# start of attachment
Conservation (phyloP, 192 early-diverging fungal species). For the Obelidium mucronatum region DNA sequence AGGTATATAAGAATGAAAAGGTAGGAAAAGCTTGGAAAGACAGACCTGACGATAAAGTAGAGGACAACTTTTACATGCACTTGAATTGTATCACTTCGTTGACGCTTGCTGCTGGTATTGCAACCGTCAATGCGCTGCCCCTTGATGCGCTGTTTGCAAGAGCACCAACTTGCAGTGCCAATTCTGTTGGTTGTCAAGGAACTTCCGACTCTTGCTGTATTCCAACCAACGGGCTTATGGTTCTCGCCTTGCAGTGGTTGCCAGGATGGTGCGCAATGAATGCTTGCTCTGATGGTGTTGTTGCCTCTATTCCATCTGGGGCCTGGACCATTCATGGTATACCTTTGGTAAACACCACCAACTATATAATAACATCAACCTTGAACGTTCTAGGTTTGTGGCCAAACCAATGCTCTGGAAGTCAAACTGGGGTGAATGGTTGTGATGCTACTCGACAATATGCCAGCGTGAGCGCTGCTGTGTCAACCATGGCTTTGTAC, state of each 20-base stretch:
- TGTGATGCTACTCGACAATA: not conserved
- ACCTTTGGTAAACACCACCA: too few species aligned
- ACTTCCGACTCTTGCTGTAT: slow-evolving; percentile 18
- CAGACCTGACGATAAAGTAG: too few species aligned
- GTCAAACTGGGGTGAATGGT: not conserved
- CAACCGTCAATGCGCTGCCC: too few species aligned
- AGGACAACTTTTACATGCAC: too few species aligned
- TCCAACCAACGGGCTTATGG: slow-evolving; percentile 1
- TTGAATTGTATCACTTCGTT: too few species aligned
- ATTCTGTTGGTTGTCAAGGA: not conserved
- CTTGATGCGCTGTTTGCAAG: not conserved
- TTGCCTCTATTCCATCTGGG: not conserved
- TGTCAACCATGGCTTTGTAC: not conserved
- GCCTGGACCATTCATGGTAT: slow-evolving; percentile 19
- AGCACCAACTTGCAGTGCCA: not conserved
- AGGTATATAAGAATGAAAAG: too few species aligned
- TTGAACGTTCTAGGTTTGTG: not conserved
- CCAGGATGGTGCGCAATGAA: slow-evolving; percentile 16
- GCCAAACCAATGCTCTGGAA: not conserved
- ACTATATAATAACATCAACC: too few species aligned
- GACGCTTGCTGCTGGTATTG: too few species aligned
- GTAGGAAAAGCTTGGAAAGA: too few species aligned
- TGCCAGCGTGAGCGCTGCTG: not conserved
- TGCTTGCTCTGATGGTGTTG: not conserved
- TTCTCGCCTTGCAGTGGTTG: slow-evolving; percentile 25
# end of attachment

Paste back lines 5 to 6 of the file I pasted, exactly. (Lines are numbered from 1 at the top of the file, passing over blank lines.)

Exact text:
- CAGACCTGACGATAAAGTAG: too few species aligned
- GTCAAACTGGGGTGAATGGT: not conserved